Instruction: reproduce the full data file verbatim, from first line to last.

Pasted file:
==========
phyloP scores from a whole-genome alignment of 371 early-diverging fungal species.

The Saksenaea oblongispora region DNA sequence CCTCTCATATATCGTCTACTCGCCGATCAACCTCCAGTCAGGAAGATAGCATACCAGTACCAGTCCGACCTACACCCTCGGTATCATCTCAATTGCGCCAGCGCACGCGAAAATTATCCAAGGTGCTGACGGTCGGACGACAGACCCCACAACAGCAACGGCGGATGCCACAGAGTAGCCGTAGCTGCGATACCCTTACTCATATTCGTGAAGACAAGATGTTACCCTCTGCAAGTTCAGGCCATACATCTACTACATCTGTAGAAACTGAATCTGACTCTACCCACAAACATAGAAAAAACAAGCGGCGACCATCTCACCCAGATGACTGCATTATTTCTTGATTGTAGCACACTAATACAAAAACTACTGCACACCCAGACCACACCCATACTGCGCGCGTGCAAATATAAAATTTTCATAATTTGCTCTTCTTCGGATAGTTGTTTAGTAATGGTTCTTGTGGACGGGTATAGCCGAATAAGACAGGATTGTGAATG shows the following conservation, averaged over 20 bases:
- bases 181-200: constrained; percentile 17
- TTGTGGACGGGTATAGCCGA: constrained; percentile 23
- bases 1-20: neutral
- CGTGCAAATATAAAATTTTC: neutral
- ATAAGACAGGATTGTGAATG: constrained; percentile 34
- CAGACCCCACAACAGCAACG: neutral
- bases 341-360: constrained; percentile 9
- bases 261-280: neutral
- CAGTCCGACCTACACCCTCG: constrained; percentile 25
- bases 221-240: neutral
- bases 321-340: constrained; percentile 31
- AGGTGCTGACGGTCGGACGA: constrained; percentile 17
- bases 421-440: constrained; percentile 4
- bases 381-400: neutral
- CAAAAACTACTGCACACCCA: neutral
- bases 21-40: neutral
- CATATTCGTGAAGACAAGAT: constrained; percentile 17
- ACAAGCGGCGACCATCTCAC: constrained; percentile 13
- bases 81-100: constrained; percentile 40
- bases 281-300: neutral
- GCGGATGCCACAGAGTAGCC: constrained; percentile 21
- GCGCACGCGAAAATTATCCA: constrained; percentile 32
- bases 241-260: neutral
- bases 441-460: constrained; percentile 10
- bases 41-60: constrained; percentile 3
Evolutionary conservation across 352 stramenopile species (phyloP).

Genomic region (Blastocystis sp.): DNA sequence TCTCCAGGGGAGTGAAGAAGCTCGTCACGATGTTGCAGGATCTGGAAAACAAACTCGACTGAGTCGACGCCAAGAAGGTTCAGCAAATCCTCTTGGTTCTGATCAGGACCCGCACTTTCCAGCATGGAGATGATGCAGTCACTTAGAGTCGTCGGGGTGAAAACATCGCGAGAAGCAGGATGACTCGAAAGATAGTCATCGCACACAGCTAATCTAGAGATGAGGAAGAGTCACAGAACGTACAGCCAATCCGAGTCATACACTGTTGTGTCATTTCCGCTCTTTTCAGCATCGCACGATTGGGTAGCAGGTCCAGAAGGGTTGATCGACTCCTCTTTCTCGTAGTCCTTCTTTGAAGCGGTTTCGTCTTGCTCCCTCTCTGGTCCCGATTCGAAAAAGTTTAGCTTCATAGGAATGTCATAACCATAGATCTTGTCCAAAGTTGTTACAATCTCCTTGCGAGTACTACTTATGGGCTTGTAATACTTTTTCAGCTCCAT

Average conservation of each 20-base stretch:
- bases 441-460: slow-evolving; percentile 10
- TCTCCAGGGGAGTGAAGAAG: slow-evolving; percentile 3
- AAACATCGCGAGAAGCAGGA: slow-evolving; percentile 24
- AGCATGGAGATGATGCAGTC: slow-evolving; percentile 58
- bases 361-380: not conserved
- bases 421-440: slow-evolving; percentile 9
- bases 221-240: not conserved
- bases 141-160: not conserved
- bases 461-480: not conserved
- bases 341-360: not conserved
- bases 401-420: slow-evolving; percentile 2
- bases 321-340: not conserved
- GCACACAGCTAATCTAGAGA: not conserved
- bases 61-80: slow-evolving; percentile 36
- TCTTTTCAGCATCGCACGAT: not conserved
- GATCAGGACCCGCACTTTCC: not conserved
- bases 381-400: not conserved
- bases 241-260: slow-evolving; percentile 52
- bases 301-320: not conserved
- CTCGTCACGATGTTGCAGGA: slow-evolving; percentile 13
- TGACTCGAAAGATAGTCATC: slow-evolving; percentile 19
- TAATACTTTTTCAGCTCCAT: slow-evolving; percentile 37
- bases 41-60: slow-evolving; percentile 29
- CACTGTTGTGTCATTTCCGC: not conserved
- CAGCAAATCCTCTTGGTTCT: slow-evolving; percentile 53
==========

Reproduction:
phyloP scores from a whole-genome alignment of 371 early-diverging fungal species.

The Saksenaea oblongispora region DNA sequence CCTCTCATATATCGTCTACTCGCCGATCAACCTCCAGTCAGGAAGATAGCATACCAGTACCAGTCCGACCTACACCCTCGGTATCATCTCAATTGCGCCAGCGCACGCGAAAATTATCCAAGGTGCTGACGGTCGGACGACAGACCCCACAACAGCAACGGCGGATGCCACAGAGTAGCCGTAGCTGCGATACCCTTACTCATATTCGTGAAGACAAGATGTTACCCTCTGCAAGTTCAGGCCATACATCTACTACATCTGTAGAAACTGAATCTGACTCTACCCACAAACATAGAAAAAACAAGCGGCGACCATCTCACCCAGATGACTGCATTATTTCTTGATTGTAGCACACTAATACAAAAACTACTGCACACCCAGACCACACCCATACTGCGCGCGTGCAAATATAAAATTTTCATAATTTGCTCTTCTTCGGATAGTTGTTTAGTAATGGTTCTTGTGGACGGGTATAGCCGAATAAGACAGGATTGTGAATG shows the following conservation, averaged over 20 bases:
- bases 181-200: constrained; percentile 17
- TTGTGGACGGGTATAGCCGA: constrained; percentile 23
- bases 1-20: neutral
- CGTGCAAATATAAAATTTTC: neutral
- ATAAGACAGGATTGTGAATG: constrained; percentile 34
- CAGACCCCACAACAGCAACG: neutral
- bases 341-360: constrained; percentile 9
- bases 261-280: neutral
- CAGTCCGACCTACACCCTCG: constrained; percentile 25
- bases 221-240: neutral
- bases 321-340: constrained; percentile 31
- AGGTGCTGACGGTCGGACGA: constrained; percentile 17
- bases 421-440: constrained; percentile 4
- bases 381-400: neutral
- CAAAAACTACTGCACACCCA: neutral
- bases 21-40: neutral
- CATATTCGTGAAGACAAGAT: constrained; percentile 17
- ACAAGCGGCGACCATCTCAC: constrained; percentile 13
- bases 81-100: constrained; percentile 40
- bases 281-300: neutral
- GCGGATGCCACAGAGTAGCC: constrained; percentile 21
- GCGCACGCGAAAATTATCCA: constrained; percentile 32
- bases 241-260: neutral
- bases 441-460: constrained; percentile 10
- bases 41-60: constrained; percentile 3
Evolutionary conservation across 352 stramenopile species (phyloP).

Genomic region (Blastocystis sp.): DNA sequence TCTCCAGGGGAGTGAAGAAGCTCGTCACGATGTTGCAGGATCTGGAAAACAAACTCGACTGAGTCGACGCCAAGAAGGTTCAGCAAATCCTCTTGGTTCTGATCAGGACCCGCACTTTCCAGCATGGAGATGATGCAGTCACTTAGAGTCGTCGGGGTGAAAACATCGCGAGAAGCAGGATGACTCGAAAGATAGTCATCGCACACAGCTAATCTAGAGATGAGGAAGAGTCACAGAACGTACAGCCAATCCGAGTCATACACTGTTGTGTCATTTCCGCTCTTTTCAGCATCGCACGATTGGGTAGCAGGTCCAGAAGGGTTGATCGACTCCTCTTTCTCGTAGTCCTTCTTTGAAGCGGTTTCGTCTTGCTCCCTCTCTGGTCCCGATTCGAAAAAGTTTAGCTTCATAGGAATGTCATAACCATAGATCTTGTCCAAAGTTGTTACAATCTCCTTGCGAGTACTACTTATGGGCTTGTAATACTTTTTCAGCTCCAT

Average conservation of each 20-base stretch:
- bases 441-460: slow-evolving; percentile 10
- TCTCCAGGGGAGTGAAGAAG: slow-evolving; percentile 3
- AAACATCGCGAGAAGCAGGA: slow-evolving; percentile 24
- AGCATGGAGATGATGCAGTC: slow-evolving; percentile 58
- bases 361-380: not conserved
- bases 421-440: slow-evolving; percentile 9
- bases 221-240: not conserved
- bases 141-160: not conserved
- bases 461-480: not conserved
- bases 341-360: not conserved
- bases 401-420: slow-evolving; percentile 2
- bases 321-340: not conserved
- GCACACAGCTAATCTAGAGA: not conserved
- bases 61-80: slow-evolving; percentile 36
- TCTTTTCAGCATCGCACGAT: not conserved
- GATCAGGACCCGCACTTTCC: not conserved
- bases 381-400: not conserved
- bases 241-260: slow-evolving; percentile 52
- bases 301-320: not conserved
- CTCGTCACGATGTTGCAGGA: slow-evolving; percentile 13
- TGACTCGAAAGATAGTCATC: slow-evolving; percentile 19
- TAATACTTTTTCAGCTCCAT: slow-evolving; percentile 37
- bases 41-60: slow-evolving; percentile 29
- CACTGTTGTGTCATTTCCGC: not conserved
- CAGCAAATCCTCTTGGTTCT: slow-evolving; percentile 53